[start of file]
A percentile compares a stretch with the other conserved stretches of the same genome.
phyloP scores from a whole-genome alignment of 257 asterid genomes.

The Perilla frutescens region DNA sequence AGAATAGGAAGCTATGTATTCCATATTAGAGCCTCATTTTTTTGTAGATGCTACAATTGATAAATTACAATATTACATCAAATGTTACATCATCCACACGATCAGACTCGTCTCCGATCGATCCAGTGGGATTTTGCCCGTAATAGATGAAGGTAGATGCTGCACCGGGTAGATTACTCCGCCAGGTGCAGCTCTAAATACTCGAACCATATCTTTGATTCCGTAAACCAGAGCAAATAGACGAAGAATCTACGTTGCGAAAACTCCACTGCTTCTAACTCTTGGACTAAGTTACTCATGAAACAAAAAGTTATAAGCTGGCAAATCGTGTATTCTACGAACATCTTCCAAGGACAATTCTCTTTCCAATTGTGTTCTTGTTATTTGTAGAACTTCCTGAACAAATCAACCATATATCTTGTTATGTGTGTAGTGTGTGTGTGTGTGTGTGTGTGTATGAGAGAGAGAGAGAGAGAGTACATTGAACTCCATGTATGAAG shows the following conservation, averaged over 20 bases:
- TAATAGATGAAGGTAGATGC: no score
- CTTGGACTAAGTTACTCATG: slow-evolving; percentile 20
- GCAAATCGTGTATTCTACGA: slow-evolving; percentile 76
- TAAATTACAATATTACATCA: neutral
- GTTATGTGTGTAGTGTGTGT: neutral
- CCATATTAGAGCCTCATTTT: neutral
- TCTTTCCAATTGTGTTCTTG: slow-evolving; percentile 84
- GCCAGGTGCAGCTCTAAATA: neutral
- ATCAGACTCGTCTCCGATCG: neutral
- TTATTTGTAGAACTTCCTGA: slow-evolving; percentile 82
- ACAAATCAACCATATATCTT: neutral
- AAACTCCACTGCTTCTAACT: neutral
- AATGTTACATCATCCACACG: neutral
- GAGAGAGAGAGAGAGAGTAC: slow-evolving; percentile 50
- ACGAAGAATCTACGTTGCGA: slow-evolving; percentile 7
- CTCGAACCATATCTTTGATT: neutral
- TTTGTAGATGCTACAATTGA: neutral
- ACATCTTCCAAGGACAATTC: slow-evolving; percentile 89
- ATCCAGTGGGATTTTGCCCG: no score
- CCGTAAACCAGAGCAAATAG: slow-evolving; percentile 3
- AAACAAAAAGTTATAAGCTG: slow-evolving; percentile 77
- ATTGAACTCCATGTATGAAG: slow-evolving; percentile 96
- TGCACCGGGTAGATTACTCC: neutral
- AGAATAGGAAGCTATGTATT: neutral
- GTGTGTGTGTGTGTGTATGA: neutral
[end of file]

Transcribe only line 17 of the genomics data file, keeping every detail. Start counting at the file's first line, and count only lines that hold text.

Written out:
- GAGAGAGAGAGAGAGAGTAC: slow-evolving; percentile 50